Emma Kohlmann born in the Bronx, lives and works in Western Massachusetts. Kohlmann mostly works in watercolor and drawing. She attended Hampshire College where she primarily focused on drawing, philosophy and aesthetics. She has self-published numerous of her own zines, in addition to facilitating and collaborating with several artists in her community. She has recently exhibited in Miami, Toronto and Berlin.
What is your process like for creating your ink drawings? Do you use any type of reference or are they strictly imagined bodies?
When I put the brush to the page I rarely have a preliminary sketch to guide me. I need to be confident in my stride. It feels like a meditation. The ink and water guide me. It feels instinctual. I can tell whether or not a piece will work by how long I spend on it. When I start to articulate certain aspects of the drawing, I find myself imagining the source of light, the heaviness of the tone, the weight of the body on the page. I add color and sumi ink to carve out details. There is a repetitive aspect of my work, I work in volume because I have to work fast. The bodies I work from are both imagined and found imagery. I draw inspiration from my collection of books and found porn. I am obsessed with certain images. I retrace the same images in my head even if they are not in front of me.
What strikes me about your work is how the bodies you illustrate are very loosely painted, but describe poses and anatomy very specifically. How are you able to distill the human body to such simple, yet effective, representations?
Describing the anatomy is what I find the most challenging in making my work. I like to have blurred visions, and the coming in and out of focus. My own eyes can’t decipher what exactly is happening. I feel that my drafting skills aren't the strongest, but I can visualize certain aspects of the body, by sheer luck they come through. I have a fear of uniformity in my work. I try to merely hint at things. I move quickly and use intention with every stroke. I don't like having to define things for the viewer. Sometimes I feel like I give too much. Its important to me that the anatomy I use isn't falling into the same idealized corporeal narrative. I try to make something different, I want to make an alternative world or universe where gender isn't as defined or exists. Its about movement, (a)sexuality, and the separation of self.
Androgyny seems to play an important role in your work. Your figures come across as largely genderless. When you do depict a penis or breasts it feels like a very deliberate choice. What role does gender play in your narratives?
I draw inspiration from certain aspects of art history and early nude photography. I study the Adonis, the Venus, the primordial goddess. I try to dissect these forms, I translate it the way I see it. The nude and its creation throughout art history feels redundant to me. It feels tragic. I am interested in confusing or transgressing this image. I think historically spectatorship is defined by what is considered beautiful. There is a repeating theme of extreme measures to achieve what is beauty. Pain is beauty. I like playing with that idea. The way I approach working with gender is by complicating and obstructing it. I use androgyny to disrupt this historical narrative. I try to create multiple genders or simultaneously having none at all. I am often inspired by Helene Cixous especially in her book The Third Body. She speaks to the rejoining and conjoining, absences and separations to oneself. I see this rejoining and conjoining through my own creation of the body. I often keep that in mind when I draw, because it's about being multifaceted. It's about being limitless.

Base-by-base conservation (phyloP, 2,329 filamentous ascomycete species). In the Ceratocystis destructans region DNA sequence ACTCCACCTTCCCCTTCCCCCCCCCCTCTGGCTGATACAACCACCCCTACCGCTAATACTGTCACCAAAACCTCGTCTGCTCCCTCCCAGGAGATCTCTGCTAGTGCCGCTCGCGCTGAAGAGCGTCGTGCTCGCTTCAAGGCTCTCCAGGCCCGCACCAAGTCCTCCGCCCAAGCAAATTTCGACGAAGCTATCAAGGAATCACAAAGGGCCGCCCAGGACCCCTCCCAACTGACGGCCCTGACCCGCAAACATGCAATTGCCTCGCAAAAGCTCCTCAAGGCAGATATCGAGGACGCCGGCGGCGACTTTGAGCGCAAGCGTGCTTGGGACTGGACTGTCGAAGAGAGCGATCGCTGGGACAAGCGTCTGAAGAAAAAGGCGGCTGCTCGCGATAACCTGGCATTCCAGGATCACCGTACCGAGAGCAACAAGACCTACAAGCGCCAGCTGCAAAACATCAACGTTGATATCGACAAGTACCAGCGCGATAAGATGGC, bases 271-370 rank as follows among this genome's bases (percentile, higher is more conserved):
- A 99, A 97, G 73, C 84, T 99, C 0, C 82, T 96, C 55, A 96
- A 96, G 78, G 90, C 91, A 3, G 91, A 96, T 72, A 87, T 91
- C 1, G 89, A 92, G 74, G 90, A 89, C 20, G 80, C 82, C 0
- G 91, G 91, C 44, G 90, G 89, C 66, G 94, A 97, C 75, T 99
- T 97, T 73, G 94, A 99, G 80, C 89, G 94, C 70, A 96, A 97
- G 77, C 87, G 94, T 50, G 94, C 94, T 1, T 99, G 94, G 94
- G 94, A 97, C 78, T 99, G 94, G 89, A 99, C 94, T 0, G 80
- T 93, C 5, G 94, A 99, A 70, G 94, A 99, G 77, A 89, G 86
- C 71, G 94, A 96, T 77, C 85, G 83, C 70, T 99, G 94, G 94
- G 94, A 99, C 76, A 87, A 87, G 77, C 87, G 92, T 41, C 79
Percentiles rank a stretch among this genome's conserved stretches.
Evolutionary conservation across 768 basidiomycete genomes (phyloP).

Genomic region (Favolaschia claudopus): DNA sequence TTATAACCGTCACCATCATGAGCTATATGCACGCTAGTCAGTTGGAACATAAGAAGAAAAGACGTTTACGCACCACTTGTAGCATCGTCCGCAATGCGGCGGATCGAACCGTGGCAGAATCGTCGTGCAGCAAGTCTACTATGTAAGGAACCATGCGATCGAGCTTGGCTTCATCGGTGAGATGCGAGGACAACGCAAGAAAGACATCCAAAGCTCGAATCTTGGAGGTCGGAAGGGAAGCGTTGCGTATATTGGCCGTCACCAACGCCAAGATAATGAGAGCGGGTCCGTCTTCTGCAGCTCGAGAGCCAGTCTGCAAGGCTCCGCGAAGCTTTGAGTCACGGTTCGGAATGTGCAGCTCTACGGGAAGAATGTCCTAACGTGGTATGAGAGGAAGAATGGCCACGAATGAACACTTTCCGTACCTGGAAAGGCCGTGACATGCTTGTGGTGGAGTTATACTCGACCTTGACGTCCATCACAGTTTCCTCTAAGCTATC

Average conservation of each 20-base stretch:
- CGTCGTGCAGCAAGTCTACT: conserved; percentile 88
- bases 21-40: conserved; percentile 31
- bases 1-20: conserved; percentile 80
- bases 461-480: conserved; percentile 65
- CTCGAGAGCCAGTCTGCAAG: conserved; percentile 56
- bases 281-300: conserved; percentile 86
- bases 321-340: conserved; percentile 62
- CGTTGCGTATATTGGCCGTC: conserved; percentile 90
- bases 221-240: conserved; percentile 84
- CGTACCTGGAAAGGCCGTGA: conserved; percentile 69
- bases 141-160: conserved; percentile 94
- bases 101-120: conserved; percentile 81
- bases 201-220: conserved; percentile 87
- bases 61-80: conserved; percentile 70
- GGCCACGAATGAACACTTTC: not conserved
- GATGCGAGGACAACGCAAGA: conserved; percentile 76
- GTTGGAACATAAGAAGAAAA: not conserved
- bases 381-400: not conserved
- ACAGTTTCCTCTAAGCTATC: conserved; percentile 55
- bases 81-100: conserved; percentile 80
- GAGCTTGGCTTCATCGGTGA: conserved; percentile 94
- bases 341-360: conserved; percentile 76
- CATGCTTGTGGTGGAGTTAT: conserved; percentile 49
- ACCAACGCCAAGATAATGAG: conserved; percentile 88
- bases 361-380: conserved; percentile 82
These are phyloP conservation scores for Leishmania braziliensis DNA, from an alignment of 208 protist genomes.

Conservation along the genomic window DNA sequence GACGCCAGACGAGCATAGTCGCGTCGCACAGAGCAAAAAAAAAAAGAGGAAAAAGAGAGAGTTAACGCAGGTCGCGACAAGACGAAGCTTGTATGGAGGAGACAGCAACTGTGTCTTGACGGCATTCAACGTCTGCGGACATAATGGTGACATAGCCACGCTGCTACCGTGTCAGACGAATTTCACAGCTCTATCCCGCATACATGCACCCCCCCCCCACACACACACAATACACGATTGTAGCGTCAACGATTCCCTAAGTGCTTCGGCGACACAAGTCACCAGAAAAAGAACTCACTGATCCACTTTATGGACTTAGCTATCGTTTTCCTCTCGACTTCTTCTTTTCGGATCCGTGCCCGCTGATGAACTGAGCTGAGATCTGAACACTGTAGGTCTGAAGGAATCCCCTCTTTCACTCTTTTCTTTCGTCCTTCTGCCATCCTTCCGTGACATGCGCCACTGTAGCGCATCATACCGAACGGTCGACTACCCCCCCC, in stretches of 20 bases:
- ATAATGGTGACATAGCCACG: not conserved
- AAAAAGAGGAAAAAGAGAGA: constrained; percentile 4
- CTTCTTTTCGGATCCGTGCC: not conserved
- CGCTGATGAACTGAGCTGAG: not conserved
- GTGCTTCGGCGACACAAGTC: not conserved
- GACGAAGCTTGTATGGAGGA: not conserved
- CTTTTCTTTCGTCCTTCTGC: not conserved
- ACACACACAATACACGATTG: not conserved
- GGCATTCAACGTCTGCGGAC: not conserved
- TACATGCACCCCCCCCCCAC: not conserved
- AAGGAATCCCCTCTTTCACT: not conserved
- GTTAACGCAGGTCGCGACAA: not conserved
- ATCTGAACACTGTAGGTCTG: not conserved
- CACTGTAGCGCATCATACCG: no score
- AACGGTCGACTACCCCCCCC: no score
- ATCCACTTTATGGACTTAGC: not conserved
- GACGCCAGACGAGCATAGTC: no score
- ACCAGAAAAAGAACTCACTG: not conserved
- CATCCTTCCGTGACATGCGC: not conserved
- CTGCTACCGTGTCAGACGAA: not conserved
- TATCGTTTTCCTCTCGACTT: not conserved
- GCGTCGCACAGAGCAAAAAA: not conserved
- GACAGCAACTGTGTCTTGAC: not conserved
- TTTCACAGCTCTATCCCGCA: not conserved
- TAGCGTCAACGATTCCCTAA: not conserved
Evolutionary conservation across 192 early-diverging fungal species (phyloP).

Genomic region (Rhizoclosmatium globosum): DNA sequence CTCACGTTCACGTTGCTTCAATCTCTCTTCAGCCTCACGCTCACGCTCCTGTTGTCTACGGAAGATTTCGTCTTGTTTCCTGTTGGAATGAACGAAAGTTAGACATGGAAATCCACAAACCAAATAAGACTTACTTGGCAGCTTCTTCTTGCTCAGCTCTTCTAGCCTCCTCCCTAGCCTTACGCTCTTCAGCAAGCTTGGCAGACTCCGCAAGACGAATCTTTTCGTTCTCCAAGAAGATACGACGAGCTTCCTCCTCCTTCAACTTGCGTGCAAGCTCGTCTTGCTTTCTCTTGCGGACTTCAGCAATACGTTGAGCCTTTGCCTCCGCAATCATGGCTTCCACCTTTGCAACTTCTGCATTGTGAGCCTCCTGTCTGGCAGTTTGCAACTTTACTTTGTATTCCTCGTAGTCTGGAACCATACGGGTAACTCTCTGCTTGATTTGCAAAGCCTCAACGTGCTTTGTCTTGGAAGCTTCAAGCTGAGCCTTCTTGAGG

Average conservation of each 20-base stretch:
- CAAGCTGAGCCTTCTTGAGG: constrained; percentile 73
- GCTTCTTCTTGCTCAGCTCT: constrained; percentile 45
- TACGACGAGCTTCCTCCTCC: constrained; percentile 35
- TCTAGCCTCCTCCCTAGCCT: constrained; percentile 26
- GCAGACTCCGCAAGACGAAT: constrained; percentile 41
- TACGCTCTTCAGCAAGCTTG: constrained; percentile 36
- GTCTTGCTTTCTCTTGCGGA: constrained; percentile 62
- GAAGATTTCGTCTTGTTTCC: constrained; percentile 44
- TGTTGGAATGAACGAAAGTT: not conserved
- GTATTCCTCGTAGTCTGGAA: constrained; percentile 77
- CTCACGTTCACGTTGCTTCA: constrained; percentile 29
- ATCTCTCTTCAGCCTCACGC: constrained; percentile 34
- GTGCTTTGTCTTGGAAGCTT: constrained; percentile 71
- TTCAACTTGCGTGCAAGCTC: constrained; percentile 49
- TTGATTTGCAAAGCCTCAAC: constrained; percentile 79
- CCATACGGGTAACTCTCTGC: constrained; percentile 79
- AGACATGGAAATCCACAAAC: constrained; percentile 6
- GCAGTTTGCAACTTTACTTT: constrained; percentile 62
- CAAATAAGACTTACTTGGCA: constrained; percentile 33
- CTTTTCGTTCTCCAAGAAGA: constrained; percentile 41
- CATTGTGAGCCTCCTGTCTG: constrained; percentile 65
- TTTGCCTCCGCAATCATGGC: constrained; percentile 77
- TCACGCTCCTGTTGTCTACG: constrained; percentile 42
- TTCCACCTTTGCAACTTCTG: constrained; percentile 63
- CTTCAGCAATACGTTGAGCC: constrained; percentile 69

Because of the vagueness and ghostly nature of your work, in the ink wash drawings specifically, poses that are specifically explicit feel almost asexual. What do you hope to convey with the tension between the two?
When I work from porn my work feels overtly sexual, but I often think it doesn't come across. I like the way figures interact with each other, it feels carnal. I like pushing the image, to the point where you can't tell who or what it is. It's about the movement and the focus changes in the piece. I think the tension you are talking about relates to the ambiguous nature of body. I want to allude to sexuality, to gender, without forcing it into the viewers face.
Text also plays heavily into your work. Is there a greater storytelling or autobiographical aspect to your body of work as a whole?
I feel like I have many different modes of making. Text seems to play more of a role in my zines. I am inspired by poetry. I find that I write from multiple parts of myself. I wouldn't call it autobiographical but the darkness that I have inside comes from a kind of personal truth. I find more symbolism in reading then I do in my writing. I often pair drawings with quotes that I feel relate to. I feel like sometimes other people say it better.